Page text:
Lifestyle

Smart Career Advice For New College Graduates

First steps for the Class of 2015

New college graduates will have a better chance of success if they listen to those who have already experienced what they’ve been through.

Even if you’ve waited until graduation to start looking for a job, it’s still not too late to find something fantastic in your field.

Here is the best advice from career experts on what the Class of 2015 needs to know to make the most of their degree.

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Network, network, network

Network: Networking is where it is at when you graduate college. If you haven't already, clean up your social media for prospective employers and dive into LinkedIn. That is where you can post your accomplishments, work history, etc., and start to gather contacts. Reach out to your parents’ contacts and get to know them. Sometimes getting a job really can be about who you know. When you take the initiative to approach someone in a company or industry you'd like to work in, that can speak volumes. Ask for a coffee meeting or for a tour and while you want to get a job, you can also gain valuable contacts and knowledge just by seeking out mentors too.

Communicate Effectively:  Communication is key. Studies show a large part of your financial success is due to your interpersonal skills versus technical knowledge. Millennials are no strangers to social media or texting, but personal interaction is key.

Be A Team Player: College is perfect practice for building interpersonal skills and problem solving skills, especially when you're assigned a group project. A similar dynamic takes place in the office that will require you to work together, listen attentively and collectively make a decision. Remember this.

Introduce Yourself to Co-Workers: Don't assume that your new boss will proactively introduce you to everyone you need to know to quickly become productive and integrated at work. Go beyond your initial team mates to introduce yourself to cubicle neighbors, office administrators, and anyone else you think you'll interact with in the future. As a newcomer you momentarily have the opportunity and justification to introduce yourself to just about anyone.

Remember Names: One of the best ways to make a great "second" impression is by calling people by name the next time you meet them. Listen carefully for their name during the introduction, repeat it to get it into short-term memory, and write it down as soon as you can. Study your lists of names, test your recall, and review your lists before meetings and other work events. Most of us have bad memories for names - accept it and make a real commitment and effort to learn names when you're new.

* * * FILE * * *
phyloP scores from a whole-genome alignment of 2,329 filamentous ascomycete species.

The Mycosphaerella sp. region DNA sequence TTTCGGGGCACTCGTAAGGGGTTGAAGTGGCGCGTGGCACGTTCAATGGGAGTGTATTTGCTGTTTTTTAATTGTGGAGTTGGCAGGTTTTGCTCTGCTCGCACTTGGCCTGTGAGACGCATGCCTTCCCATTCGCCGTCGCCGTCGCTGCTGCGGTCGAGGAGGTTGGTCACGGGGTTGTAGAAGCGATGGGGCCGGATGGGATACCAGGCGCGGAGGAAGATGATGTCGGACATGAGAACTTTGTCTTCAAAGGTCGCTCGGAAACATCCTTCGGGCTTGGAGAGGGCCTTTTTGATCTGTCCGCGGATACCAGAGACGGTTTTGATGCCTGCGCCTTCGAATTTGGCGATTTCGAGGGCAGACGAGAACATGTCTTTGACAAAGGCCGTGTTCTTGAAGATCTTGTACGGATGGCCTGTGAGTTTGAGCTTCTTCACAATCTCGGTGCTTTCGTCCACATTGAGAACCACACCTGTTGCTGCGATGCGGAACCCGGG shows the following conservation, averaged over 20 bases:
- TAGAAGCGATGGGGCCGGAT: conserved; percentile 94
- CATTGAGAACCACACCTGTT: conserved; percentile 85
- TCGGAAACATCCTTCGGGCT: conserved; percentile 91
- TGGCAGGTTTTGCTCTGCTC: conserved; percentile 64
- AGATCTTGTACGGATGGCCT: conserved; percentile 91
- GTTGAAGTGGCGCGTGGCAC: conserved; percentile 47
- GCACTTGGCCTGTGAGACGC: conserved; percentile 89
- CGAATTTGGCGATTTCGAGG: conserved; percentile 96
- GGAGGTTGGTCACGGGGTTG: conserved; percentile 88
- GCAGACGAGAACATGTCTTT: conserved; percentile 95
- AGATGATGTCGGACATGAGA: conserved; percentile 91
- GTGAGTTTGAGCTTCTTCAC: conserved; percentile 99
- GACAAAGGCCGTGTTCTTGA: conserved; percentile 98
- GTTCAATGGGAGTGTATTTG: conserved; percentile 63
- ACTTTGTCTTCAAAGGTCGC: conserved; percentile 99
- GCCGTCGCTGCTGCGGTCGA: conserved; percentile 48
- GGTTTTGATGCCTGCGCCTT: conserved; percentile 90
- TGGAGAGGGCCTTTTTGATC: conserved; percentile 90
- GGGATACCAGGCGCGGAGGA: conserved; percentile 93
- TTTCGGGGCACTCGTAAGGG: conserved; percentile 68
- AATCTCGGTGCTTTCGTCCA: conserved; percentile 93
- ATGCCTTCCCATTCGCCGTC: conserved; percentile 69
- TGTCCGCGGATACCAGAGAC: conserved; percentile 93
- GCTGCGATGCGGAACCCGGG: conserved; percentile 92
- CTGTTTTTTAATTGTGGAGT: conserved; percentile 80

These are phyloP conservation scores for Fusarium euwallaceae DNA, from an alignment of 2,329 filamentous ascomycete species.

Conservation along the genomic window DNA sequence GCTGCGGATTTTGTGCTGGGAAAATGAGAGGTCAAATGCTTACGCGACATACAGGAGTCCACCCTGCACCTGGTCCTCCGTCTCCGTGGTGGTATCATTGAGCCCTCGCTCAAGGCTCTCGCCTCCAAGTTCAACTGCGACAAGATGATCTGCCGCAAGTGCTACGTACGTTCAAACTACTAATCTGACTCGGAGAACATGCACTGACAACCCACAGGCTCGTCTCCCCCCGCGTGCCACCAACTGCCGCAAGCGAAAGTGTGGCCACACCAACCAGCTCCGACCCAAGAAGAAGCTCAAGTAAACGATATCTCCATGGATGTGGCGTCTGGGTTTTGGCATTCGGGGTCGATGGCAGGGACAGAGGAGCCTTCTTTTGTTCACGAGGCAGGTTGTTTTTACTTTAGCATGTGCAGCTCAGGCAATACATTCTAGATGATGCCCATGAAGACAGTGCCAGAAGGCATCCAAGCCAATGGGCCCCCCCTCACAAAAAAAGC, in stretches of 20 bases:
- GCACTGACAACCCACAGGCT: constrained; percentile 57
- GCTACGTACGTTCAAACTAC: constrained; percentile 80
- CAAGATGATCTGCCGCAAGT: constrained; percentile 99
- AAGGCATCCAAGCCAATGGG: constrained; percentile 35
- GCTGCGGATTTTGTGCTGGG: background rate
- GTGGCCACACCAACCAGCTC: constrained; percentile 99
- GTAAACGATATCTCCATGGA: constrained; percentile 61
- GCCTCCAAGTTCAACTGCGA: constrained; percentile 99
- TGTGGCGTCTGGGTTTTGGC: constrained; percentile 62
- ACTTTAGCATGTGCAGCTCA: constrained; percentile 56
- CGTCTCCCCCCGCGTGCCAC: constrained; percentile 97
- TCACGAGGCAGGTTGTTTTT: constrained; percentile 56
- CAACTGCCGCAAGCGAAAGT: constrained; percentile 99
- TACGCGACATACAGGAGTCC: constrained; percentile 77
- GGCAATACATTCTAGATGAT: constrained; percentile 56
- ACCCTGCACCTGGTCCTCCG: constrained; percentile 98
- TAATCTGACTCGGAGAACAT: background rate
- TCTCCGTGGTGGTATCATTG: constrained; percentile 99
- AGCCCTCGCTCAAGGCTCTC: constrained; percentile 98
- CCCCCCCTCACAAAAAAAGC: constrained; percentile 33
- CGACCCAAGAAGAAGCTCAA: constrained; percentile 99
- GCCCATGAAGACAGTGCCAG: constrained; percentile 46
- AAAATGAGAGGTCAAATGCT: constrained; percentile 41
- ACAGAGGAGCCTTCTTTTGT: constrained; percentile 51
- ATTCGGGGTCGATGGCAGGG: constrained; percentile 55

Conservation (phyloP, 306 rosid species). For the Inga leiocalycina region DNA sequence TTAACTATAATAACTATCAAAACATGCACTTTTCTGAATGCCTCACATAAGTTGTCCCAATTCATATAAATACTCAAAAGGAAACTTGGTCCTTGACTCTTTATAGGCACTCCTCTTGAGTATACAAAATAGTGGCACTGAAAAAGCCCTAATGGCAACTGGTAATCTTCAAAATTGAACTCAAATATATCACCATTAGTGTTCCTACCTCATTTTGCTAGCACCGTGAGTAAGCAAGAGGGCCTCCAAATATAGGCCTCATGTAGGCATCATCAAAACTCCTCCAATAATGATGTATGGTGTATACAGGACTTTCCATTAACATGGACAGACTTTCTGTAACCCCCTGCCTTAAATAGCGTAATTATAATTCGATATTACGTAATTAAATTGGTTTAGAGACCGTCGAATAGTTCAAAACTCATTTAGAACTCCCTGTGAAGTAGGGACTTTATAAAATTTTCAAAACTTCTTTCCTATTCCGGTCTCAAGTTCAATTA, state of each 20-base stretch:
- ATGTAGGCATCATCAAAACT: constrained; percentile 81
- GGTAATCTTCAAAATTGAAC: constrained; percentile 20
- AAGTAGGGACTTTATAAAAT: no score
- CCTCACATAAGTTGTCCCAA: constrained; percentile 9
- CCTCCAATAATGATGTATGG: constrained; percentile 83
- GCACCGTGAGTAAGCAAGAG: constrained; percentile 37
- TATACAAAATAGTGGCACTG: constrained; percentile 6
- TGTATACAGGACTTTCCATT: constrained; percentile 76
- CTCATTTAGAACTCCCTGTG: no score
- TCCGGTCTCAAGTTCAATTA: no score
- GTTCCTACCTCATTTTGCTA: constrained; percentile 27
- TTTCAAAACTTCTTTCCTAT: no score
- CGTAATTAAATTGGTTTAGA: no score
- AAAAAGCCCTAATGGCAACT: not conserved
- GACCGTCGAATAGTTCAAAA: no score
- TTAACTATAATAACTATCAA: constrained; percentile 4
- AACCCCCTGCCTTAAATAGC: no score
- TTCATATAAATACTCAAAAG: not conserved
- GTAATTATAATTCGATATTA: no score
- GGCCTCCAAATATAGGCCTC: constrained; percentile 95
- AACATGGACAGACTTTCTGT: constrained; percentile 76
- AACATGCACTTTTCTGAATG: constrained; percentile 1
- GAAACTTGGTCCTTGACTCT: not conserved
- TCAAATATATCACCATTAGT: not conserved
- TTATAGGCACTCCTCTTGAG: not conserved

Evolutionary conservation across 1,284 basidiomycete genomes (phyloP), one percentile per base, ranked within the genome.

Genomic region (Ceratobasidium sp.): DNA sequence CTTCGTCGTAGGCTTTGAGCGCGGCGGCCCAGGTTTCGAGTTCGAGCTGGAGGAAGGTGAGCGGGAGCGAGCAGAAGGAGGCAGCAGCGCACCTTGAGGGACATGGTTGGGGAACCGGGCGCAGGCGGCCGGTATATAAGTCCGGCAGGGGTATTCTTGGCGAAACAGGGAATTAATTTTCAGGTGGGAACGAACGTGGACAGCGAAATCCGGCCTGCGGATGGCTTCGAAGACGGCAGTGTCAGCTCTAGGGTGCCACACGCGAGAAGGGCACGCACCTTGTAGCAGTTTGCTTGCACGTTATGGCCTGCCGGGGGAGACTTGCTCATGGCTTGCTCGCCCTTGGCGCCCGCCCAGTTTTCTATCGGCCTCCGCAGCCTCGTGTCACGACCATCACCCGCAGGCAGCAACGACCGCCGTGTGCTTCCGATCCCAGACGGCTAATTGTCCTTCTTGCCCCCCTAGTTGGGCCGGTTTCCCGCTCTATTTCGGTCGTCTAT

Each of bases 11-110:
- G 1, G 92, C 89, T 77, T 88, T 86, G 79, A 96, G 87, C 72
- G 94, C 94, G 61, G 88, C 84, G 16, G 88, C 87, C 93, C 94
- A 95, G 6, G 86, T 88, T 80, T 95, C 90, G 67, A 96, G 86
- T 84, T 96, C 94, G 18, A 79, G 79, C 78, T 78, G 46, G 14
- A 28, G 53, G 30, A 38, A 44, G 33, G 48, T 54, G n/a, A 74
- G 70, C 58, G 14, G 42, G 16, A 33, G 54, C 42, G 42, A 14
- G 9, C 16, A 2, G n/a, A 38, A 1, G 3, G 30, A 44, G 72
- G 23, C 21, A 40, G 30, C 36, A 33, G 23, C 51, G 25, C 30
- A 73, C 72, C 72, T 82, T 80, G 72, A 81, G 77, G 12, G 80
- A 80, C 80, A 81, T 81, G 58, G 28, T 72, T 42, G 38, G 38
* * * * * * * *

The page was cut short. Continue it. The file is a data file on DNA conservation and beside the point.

Ask Questions: Unlike school, the answers you need to be productive at work are rarely found in a Google search. They're inside the heads of your co-workers. Don't be afraid to approach co-workers you've just met (or haven't met yet) and ask your questions. Ideally find a "buddy" to whom you can easily and comfortably ask anything.

Build Relationships with Mentors: Proactively start and nurture relationships with people older and different than you. Your success at work (and in life) will be dependent on your ability to build productive relationships with people of all ages and backgrounds. Right now most of your friends are close to your age. Going forward you'll be co-workers and teammates with people who will be decades older than you. You'll become friends and sometimes drinking buddies with the grey-haired and the married-with-kids. Embrace the experience for both the challenge and the wonderful opportunity it represents.

Focus on Improvement: Focus on "getting better" instead of "being good." No matter how much education you have, there will still be plenty to learn in your first job after graduation. You'll be less stressed and more successful if you approach new roles and tasks as an interesting learning opportunity instead of a make-or-break test of your abilities. Focus on improving instead of avoiding mistakes. Ask for constructive feedback, and mindfully observe what you do with an eye toward getting better. Be patient, humble, and persistent, and you'll not only succeed but have a fun, rewarding career doing it..

Don't Set Unreasonable Goals: It really is a marathon not a sprint so do not set arbitrary goals like being named 30 under 30 or 40 under 40 because it may take you longer than Mark Zuckerberg to hit your stride and that's okay. Most people take many detours on their career path before finding their true calling. Don't be disappointed if you get to 40 and are still exploring because the journey really is a great adventure so enjoy it.

Don’t Stop Learning: Finishing college is not the end of your education, you will be a student for the rest of your life so never stop learning new things. Your education is just starting to get really interesting and the grades don't matter anymore. Be a sponge for knowledge and enjoy the learning process.

Balance Everything: Make time for friends, exercise, hanging out, etc. It will never be as easy as it was in high school or college to round up a group of buddies to play but do not let that stop you. Baking playtime into your life is really important so make it a priority.

Watch Your Health: Do not take your good health for granted. Take good care of yourself. Everything in moderation. Your body is not as forgiving as you age.

Be Kind: Silly pranks and behaviors can be hurtful so always choose kindness and take the high road. You will never regret it. Let stuff go that doesn't matter. Don't burn that bridge. 

Sources: Ryan Naylor, founder of LocalWork.com; Stacia Pierce; Keith Rollag, professor at Babson College; Paige Arnof-Fenn, founder and CEO of Mavens & Moguls.

Tagged in: career advice, college graduates, class of 2015,

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